If I did Fran 3 times per week for a few months I guarantee you I would have a sub 3:00 Fran. The point is not to do Fran to improve Fran. The point is to do Diane, Elizabeth, OHS, Grace, Isabel, Kelly, Nicole, Annie, Angie, and everyother possible workout and then do Fran to see how you match up to yourself previously.

You are taking your judgement of Elite out of context. You have to consider who and why said persons are suggesting elitism, which honestly I've never heard anyone call this feet elite but I like arguing none the less. Yes you're right that for someone who trains in a specific endeavor an Elite feet pushes the edges of genetic ability. But what about someone who trains simply to complete random tasks? Than Elite takes on a different meaning and that meaning is what I'm suggesting that you are not understanding.

Since you've been doing OHS check your Diane time... Thats the best test you can do for yourself! You're forgetting that life never throws Overhead Squats at you when you've been training them, life throws you deadlifts and right now your deadlifts need work. And in my humble opinion so do your overhead squats those wouldn't fly here.

Sorry thats just the way I see it.
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Old 03-18-2007, 12:58 PM   #10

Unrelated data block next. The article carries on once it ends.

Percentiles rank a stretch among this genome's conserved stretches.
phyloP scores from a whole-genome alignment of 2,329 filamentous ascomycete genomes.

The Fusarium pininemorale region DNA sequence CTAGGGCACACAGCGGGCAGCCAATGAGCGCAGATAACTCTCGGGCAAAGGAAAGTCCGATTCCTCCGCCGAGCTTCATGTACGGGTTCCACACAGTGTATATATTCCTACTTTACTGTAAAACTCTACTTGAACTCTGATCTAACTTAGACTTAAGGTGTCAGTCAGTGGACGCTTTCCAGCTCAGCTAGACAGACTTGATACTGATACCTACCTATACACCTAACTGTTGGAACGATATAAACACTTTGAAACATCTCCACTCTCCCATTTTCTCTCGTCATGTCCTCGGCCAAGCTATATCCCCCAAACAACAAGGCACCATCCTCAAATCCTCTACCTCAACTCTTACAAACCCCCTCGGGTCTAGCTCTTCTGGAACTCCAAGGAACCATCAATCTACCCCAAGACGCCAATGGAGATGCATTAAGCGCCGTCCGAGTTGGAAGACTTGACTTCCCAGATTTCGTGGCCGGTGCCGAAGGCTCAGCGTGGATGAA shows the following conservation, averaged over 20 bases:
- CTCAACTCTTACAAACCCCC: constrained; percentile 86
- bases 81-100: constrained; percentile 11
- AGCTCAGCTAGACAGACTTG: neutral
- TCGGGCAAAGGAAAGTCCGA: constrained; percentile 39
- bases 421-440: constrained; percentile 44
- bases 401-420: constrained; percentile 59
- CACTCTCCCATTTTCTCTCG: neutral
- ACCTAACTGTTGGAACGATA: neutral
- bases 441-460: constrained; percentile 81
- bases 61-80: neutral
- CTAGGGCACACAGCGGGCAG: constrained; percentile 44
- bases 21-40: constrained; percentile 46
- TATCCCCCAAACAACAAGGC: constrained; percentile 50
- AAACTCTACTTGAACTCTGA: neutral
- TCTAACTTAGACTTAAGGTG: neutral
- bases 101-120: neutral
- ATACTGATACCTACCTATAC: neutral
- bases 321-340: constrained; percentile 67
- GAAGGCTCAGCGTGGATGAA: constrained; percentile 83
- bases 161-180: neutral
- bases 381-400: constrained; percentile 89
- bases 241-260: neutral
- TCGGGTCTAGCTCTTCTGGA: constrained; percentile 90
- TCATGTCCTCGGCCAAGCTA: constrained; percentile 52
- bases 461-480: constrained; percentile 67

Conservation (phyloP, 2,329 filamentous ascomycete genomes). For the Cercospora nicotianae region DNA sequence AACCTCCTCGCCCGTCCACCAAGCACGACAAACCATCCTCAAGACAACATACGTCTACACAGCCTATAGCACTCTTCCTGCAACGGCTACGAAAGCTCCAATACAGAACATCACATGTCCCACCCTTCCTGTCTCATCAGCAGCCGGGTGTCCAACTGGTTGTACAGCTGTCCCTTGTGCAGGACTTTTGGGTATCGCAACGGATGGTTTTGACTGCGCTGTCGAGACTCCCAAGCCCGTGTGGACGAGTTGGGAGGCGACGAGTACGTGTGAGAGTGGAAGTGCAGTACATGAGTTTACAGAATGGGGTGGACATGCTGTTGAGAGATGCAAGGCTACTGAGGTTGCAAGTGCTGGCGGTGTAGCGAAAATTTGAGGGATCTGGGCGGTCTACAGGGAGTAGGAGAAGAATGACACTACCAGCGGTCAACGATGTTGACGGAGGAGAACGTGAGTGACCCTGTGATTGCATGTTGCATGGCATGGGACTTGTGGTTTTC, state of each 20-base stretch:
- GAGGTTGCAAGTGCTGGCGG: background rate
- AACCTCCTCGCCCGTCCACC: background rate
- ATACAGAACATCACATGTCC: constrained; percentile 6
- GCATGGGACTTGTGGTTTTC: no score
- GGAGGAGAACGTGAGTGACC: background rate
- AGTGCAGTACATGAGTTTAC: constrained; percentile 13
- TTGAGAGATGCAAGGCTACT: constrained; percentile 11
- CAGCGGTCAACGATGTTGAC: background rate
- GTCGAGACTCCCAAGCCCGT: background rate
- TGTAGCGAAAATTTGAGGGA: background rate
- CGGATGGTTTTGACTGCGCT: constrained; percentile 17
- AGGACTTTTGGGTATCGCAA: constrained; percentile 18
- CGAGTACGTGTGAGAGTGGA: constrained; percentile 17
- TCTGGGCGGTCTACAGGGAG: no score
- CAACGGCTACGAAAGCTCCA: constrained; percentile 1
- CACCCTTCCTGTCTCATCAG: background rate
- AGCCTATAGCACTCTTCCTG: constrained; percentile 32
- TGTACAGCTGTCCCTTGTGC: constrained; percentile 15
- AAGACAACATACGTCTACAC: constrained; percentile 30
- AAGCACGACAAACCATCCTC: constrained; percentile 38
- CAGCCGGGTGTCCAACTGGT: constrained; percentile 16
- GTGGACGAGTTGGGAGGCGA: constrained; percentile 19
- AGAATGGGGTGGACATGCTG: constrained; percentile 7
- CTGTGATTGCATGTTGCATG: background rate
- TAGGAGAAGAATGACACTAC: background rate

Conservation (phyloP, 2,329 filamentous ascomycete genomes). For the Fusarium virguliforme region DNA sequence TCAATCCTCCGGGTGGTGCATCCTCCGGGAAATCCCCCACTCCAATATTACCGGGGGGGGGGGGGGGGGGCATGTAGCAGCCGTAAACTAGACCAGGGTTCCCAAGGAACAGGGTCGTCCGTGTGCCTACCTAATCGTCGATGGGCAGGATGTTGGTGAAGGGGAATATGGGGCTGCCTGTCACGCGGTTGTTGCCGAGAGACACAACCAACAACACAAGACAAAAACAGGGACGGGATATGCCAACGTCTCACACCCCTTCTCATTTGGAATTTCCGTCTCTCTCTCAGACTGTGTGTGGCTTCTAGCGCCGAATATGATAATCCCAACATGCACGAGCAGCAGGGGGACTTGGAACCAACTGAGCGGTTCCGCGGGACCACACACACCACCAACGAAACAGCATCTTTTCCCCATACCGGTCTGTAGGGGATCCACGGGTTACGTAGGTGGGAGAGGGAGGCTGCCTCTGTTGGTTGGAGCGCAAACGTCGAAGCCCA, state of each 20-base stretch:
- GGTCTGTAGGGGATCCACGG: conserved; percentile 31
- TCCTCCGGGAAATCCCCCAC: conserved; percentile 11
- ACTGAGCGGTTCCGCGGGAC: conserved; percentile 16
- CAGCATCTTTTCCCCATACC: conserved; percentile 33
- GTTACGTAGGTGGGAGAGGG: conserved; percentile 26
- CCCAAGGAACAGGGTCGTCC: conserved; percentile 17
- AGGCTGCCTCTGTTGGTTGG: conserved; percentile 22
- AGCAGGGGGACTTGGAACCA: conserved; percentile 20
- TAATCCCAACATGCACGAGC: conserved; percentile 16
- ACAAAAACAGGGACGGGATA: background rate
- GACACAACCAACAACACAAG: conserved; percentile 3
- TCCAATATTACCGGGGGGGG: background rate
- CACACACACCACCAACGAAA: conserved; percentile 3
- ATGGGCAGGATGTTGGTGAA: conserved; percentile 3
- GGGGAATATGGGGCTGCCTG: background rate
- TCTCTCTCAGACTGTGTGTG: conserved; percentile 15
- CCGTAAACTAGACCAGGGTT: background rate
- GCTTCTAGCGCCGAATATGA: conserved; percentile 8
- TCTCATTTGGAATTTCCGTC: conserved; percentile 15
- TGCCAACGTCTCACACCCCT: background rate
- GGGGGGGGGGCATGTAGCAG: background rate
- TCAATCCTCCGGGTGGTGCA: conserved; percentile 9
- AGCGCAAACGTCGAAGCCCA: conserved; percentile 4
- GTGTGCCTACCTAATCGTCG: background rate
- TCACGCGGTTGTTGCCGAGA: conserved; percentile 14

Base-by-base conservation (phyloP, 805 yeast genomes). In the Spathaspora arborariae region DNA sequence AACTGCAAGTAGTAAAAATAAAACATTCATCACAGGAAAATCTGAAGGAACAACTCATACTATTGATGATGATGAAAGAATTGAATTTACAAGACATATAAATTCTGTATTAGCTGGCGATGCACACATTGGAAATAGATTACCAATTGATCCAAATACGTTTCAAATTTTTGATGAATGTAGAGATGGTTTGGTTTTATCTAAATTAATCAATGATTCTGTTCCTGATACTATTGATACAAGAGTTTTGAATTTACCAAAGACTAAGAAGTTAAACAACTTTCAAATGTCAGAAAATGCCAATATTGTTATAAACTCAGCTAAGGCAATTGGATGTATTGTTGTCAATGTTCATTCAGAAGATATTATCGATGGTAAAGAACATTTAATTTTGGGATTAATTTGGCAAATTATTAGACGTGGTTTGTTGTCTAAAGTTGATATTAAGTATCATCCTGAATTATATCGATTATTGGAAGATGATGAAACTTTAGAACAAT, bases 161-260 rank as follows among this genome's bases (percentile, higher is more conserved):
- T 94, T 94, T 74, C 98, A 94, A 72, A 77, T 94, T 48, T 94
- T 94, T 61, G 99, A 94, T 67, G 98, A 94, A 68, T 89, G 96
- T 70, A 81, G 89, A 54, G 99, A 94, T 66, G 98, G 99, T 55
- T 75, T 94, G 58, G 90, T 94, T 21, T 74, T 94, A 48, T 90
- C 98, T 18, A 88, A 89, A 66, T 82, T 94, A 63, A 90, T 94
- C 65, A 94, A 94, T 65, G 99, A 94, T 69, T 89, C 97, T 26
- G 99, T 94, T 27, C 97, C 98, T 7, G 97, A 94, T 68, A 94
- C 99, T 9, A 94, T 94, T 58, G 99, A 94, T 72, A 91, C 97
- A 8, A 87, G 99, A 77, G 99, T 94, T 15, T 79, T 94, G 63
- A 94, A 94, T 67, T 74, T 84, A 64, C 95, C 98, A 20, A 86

Rick Deckart
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Pierre,

for example this list of athletic feats:

http://www.crossfitnorth.com/article...ill_Levels.pdf

look under elite athlete and OHS.

I am not into Crossfit, sorry. And I do not agree with your definition of elite either but lets agree to not agree.

The reason I posted this thread is that I thought some of those interested might be informed if and to what extent there is a transfer of the OHS to other skills. Not to imply that everybody should start OHS.

And frankly I don't think that my OHS or my deadlift needs much more work.

But I have a question to you, how many Crossfitters are there which haven't trained the OHS and can do the 15OHS and how many have trained for it and can do it, as you imply that Crossfitters are the only one interested in the feat? No agenda on my part, just curiosity.

Right now I am the only one I know who has done the 15OHS and I would like to know of at least another person. I am especially interested how he/she trained and if he/she experienced a similar transfer of strenght endurance on max strenght as I did. The increase in deadlift I experienced may be due to my low numbers in the deadlift but there is little research known to me which deals with the question of such a transfer...